The medical device industry tests plans for disagreements after Brexit
Industry experts warned that if the UK deviates from EU standards in order to seek regulatory dividends after Brexit, the UK’s hopes of becoming a new global medical device innovation center after Brexit will be stifled.
Before the formal government consultation process later this summer, departmental leaders from industry and academia stated that there is growing concern that the UK is setting the wrong direction for future regulation.
After Brexit, the UK decided not to implement New EU Medical Device Regulations (MDR)This puts a greater burden on the company to prove that the equipment is safe and benefits patients, because the failure of breast implants and surgical nets has triggered a series of scandals.
Instead, the UK is seeking to establish a customized regulatory system, according to Lord James Bethell, the Minister of Innovation for the Health Department, Said this month It aims to “seize the innovative opportunities we have left the EU.”
However, the early drafts of the new regulations seen by insiders disturb the industry. According to data from Imperial College London, the industry relies heavily on exports to the EU market, accounting for nearly 22% of global healthcare expenditures, and this proportion Only 3%. in England.
Kevin Kiely, chief executive of Medilink UK, a professional association that represents more than 1,300 small companies that manufacture medical devices, said that the UK system “absolutely” needs to emulate the EU system because British companies sell their products there.
“The early draft is not encouraging. The reality is that we have to sell products to Europe, so all companies must comply with the MDR anyway. The last thing they need is another audit trail, repeating what they have already done in Europe Things,” he said.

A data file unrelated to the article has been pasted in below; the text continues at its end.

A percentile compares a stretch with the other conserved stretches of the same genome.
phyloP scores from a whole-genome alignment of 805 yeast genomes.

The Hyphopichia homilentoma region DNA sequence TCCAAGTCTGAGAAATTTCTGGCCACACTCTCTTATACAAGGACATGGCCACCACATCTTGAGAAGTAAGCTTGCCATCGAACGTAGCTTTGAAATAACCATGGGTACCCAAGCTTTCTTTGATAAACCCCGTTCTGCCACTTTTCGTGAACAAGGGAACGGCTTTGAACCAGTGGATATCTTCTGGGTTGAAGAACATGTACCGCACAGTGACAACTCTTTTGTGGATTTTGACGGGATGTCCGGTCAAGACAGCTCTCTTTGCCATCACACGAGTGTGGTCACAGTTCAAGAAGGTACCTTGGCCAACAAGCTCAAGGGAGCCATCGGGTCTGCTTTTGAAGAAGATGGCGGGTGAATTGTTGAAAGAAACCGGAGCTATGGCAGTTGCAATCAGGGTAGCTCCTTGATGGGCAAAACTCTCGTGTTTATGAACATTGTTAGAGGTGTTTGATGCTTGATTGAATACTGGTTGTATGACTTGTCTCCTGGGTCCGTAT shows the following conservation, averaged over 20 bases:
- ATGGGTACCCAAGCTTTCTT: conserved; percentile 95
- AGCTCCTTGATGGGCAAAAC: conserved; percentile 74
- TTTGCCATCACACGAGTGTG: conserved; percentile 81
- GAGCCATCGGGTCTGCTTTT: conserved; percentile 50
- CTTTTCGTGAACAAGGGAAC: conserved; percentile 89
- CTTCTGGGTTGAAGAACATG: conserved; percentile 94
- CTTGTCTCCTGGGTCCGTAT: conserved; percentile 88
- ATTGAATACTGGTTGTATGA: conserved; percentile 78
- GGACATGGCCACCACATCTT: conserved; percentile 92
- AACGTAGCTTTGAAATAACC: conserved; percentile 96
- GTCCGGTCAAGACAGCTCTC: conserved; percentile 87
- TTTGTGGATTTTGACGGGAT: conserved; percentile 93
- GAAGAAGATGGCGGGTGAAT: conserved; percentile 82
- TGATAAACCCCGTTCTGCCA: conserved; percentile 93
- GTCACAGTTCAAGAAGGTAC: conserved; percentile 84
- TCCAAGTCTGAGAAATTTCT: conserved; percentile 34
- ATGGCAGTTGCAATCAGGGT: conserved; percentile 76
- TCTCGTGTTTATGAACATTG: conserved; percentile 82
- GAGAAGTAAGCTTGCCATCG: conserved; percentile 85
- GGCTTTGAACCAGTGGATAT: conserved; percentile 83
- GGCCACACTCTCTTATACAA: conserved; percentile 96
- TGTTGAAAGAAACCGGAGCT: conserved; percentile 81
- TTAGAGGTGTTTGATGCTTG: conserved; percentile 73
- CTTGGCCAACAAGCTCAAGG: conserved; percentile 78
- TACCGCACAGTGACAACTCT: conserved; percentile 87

Senior scholars also warned that patients and industries are at risk of losing British innovations because investors will spend time and money registering equipment in the EU or the United States, which account for 43% of global health expenditures.
James Moore, professor of medical device design at Imperial College London, said that differences in the UK regulatory system may hinder investment and retention of successful products after they go public.
“The worrisome thing is that you will see companies established in the UK suffer-they will only evaporate and move to another country,” he said.
Derek Hill, a professor of biomedical engineering at University College London, said that although the UK’s unique system retains some potential for benefits, it may place further burdens on the company.
“It is difficult for the UK to become a truly independent regulator. If we want to be more friendly to innovation, the problem is that you are making UK-specific rules and tests. The company may ask,’Will we interrupt?’,” he said.
The British government has agreed to continue to recognize the EU’s standard “CE” mark before July 2023, while establishing a new regulatory system. Negotiations will begin this summer, and secondary legislation will clarify the new rules that are expected to be introduced in the spring of 2022.